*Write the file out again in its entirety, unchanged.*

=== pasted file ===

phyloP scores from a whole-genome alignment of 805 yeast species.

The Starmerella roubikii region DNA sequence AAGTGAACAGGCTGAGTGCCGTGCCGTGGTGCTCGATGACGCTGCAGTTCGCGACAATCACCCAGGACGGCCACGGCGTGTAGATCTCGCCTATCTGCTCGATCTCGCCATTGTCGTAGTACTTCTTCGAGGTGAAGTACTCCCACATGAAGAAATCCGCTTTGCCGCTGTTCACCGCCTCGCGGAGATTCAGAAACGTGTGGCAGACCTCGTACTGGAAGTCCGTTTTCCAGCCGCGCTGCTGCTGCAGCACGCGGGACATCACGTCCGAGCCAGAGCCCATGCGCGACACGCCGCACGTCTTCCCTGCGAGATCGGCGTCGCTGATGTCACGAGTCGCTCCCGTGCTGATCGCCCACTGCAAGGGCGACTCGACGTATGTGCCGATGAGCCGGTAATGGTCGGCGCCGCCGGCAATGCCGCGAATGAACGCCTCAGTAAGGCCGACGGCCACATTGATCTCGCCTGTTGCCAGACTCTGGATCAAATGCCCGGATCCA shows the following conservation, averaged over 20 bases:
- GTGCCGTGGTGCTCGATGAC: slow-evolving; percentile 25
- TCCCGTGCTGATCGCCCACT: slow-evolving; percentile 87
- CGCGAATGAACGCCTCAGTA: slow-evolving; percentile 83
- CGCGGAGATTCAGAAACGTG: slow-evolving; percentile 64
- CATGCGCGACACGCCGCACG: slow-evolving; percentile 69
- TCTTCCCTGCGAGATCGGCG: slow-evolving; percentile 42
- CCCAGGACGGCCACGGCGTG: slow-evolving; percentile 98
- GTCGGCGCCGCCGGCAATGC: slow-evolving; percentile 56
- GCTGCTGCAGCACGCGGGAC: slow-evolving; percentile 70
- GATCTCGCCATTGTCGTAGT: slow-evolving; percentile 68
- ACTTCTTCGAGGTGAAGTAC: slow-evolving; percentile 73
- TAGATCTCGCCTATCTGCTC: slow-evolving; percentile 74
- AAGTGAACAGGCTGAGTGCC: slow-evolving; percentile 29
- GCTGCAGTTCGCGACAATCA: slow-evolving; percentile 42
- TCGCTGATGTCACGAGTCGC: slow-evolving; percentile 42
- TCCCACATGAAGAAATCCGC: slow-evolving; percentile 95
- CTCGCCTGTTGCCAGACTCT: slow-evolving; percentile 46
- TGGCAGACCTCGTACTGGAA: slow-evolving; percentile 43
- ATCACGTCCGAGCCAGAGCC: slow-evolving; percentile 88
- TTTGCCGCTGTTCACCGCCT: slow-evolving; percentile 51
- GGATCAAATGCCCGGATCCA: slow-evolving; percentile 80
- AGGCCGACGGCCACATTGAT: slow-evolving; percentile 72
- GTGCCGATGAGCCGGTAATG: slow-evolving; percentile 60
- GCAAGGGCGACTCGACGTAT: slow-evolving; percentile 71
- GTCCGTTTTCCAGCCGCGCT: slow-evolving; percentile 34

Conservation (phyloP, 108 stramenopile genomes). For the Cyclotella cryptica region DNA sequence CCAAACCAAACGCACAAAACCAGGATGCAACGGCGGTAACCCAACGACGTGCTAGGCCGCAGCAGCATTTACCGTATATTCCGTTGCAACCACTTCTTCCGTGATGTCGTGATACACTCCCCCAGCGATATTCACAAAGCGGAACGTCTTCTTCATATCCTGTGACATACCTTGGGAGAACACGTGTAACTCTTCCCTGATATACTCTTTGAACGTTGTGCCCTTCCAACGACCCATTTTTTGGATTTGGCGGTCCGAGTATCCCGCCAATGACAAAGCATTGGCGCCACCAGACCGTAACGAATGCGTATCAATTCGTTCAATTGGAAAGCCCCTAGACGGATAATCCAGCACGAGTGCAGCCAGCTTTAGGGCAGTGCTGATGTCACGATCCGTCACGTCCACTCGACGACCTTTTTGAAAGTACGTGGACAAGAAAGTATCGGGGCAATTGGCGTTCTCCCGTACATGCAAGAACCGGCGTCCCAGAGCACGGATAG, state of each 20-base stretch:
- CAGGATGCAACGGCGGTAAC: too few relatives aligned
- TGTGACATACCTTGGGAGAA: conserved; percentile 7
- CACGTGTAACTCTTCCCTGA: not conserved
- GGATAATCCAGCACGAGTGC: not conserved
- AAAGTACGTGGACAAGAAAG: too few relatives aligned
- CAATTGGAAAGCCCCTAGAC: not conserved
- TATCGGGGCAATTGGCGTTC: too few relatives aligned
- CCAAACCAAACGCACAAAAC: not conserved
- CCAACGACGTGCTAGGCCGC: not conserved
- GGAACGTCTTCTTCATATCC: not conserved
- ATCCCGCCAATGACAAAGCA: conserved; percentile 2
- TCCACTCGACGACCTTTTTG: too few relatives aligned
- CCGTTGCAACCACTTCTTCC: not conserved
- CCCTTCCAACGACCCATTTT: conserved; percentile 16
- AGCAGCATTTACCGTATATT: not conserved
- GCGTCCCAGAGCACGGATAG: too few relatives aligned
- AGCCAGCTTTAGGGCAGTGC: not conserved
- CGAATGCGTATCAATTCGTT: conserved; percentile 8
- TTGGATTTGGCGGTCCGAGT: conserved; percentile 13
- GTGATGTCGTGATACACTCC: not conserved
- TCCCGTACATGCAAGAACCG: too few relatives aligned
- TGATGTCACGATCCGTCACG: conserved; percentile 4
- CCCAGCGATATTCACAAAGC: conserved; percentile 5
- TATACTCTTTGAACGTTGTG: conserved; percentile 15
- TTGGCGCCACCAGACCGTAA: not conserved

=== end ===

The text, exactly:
phyloP scores from a whole-genome alignment of 805 yeast species.

The Starmerella roubikii region DNA sequence AAGTGAACAGGCTGAGTGCCGTGCCGTGGTGCTCGATGACGCTGCAGTTCGCGACAATCACCCAGGACGGCCACGGCGTGTAGATCTCGCCTATCTGCTCGATCTCGCCATTGTCGTAGTACTTCTTCGAGGTGAAGTACTCCCACATGAAGAAATCCGCTTTGCCGCTGTTCACCGCCTCGCGGAGATTCAGAAACGTGTGGCAGACCTCGTACTGGAAGTCCGTTTTCCAGCCGCGCTGCTGCTGCAGCACGCGGGACATCACGTCCGAGCCAGAGCCCATGCGCGACACGCCGCACGTCTTCCCTGCGAGATCGGCGTCGCTGATGTCACGAGTCGCTCCCGTGCTGATCGCCCACTGCAAGGGCGACTCGACGTATGTGCCGATGAGCCGGTAATGGTCGGCGCCGCCGGCAATGCCGCGAATGAACGCCTCAGTAAGGCCGACGGCCACATTGATCTCGCCTGTTGCCAGACTCTGGATCAAATGCCCGGATCCA shows the following conservation, averaged over 20 bases:
- GTGCCGTGGTGCTCGATGAC: slow-evolving; percentile 25
- TCCCGTGCTGATCGCCCACT: slow-evolving; percentile 87
- CGCGAATGAACGCCTCAGTA: slow-evolving; percentile 83
- CGCGGAGATTCAGAAACGTG: slow-evolving; percentile 64
- CATGCGCGACACGCCGCACG: slow-evolving; percentile 69
- TCTTCCCTGCGAGATCGGCG: slow-evolving; percentile 42
- CCCAGGACGGCCACGGCGTG: slow-evolving; percentile 98
- GTCGGCGCCGCCGGCAATGC: slow-evolving; percentile 56
- GCTGCTGCAGCACGCGGGAC: slow-evolving; percentile 70
- GATCTCGCCATTGTCGTAGT: slow-evolving; percentile 68
- ACTTCTTCGAGGTGAAGTAC: slow-evolving; percentile 73
- TAGATCTCGCCTATCTGCTC: slow-evolving; percentile 74
- AAGTGAACAGGCTGAGTGCC: slow-evolving; percentile 29
- GCTGCAGTTCGCGACAATCA: slow-evolving; percentile 42
- TCGCTGATGTCACGAGTCGC: slow-evolving; percentile 42
- TCCCACATGAAGAAATCCGC: slow-evolving; percentile 95
- CTCGCCTGTTGCCAGACTCT: slow-evolving; percentile 46
- TGGCAGACCTCGTACTGGAA: slow-evolving; percentile 43
- ATCACGTCCGAGCCAGAGCC: slow-evolving; percentile 88
- TTTGCCGCTGTTCACCGCCT: slow-evolving; percentile 51
- GGATCAAATGCCCGGATCCA: slow-evolving; percentile 80
- AGGCCGACGGCCACATTGAT: slow-evolving; percentile 72
- GTGCCGATGAGCCGGTAATG: slow-evolving; percentile 60
- GCAAGGGCGACTCGACGTAT: slow-evolving; percentile 71
- GTCCGTTTTCCAGCCGCGCT: slow-evolving; percentile 34

Conservation (phyloP, 108 stramenopile genomes). For the Cyclotella cryptica region DNA sequence CCAAACCAAACGCACAAAACCAGGATGCAACGGCGGTAACCCAACGACGTGCTAGGCCGCAGCAGCATTTACCGTATATTCCGTTGCAACCACTTCTTCCGTGATGTCGTGATACACTCCCCCAGCGATATTCACAAAGCGGAACGTCTTCTTCATATCCTGTGACATACCTTGGGAGAACACGTGTAACTCTTCCCTGATATACTCTTTGAACGTTGTGCCCTTCCAACGACCCATTTTTTGGATTTGGCGGTCCGAGTATCCCGCCAATGACAAAGCATTGGCGCCACCAGACCGTAACGAATGCGTATCAATTCGTTCAATTGGAAAGCCCCTAGACGGATAATCCAGCACGAGTGCAGCCAGCTTTAGGGCAGTGCTGATGTCACGATCCGTCACGTCCACTCGACGACCTTTTTGAAAGTACGTGGACAAGAAAGTATCGGGGCAATTGGCGTTCTCCCGTACATGCAAGAACCGGCGTCCCAGAGCACGGATAG, state of each 20-base stretch:
- CAGGATGCAACGGCGGTAAC: too few relatives aligned
- TGTGACATACCTTGGGAGAA: conserved; percentile 7
- CACGTGTAACTCTTCCCTGA: not conserved
- GGATAATCCAGCACGAGTGC: not conserved
- AAAGTACGTGGACAAGAAAG: too few relatives aligned
- CAATTGGAAAGCCCCTAGAC: not conserved
- TATCGGGGCAATTGGCGTTC: too few relatives aligned
- CCAAACCAAACGCACAAAAC: not conserved
- CCAACGACGTGCTAGGCCGC: not conserved
- GGAACGTCTTCTTCATATCC: not conserved
- ATCCCGCCAATGACAAAGCA: conserved; percentile 2
- TCCACTCGACGACCTTTTTG: too few relatives aligned
- CCGTTGCAACCACTTCTTCC: not conserved
- CCCTTCCAACGACCCATTTT: conserved; percentile 16
- AGCAGCATTTACCGTATATT: not conserved
- GCGTCCCAGAGCACGGATAG: too few relatives aligned
- AGCCAGCTTTAGGGCAGTGC: not conserved
- CGAATGCGTATCAATTCGTT: conserved; percentile 8
- TTGGATTTGGCGGTCCGAGT: conserved; percentile 13
- GTGATGTCGTGATACACTCC: not conserved
- TCCCGTACATGCAAGAACCG: too few relatives aligned
- TGATGTCACGATCCGTCACG: conserved; percentile 4
- CCCAGCGATATTCACAAAGC: conserved; percentile 5
- TATACTCTTTGAACGTTGTG: conserved; percentile 15
- TTGGCGCCACCAGACCGTAA: not conserved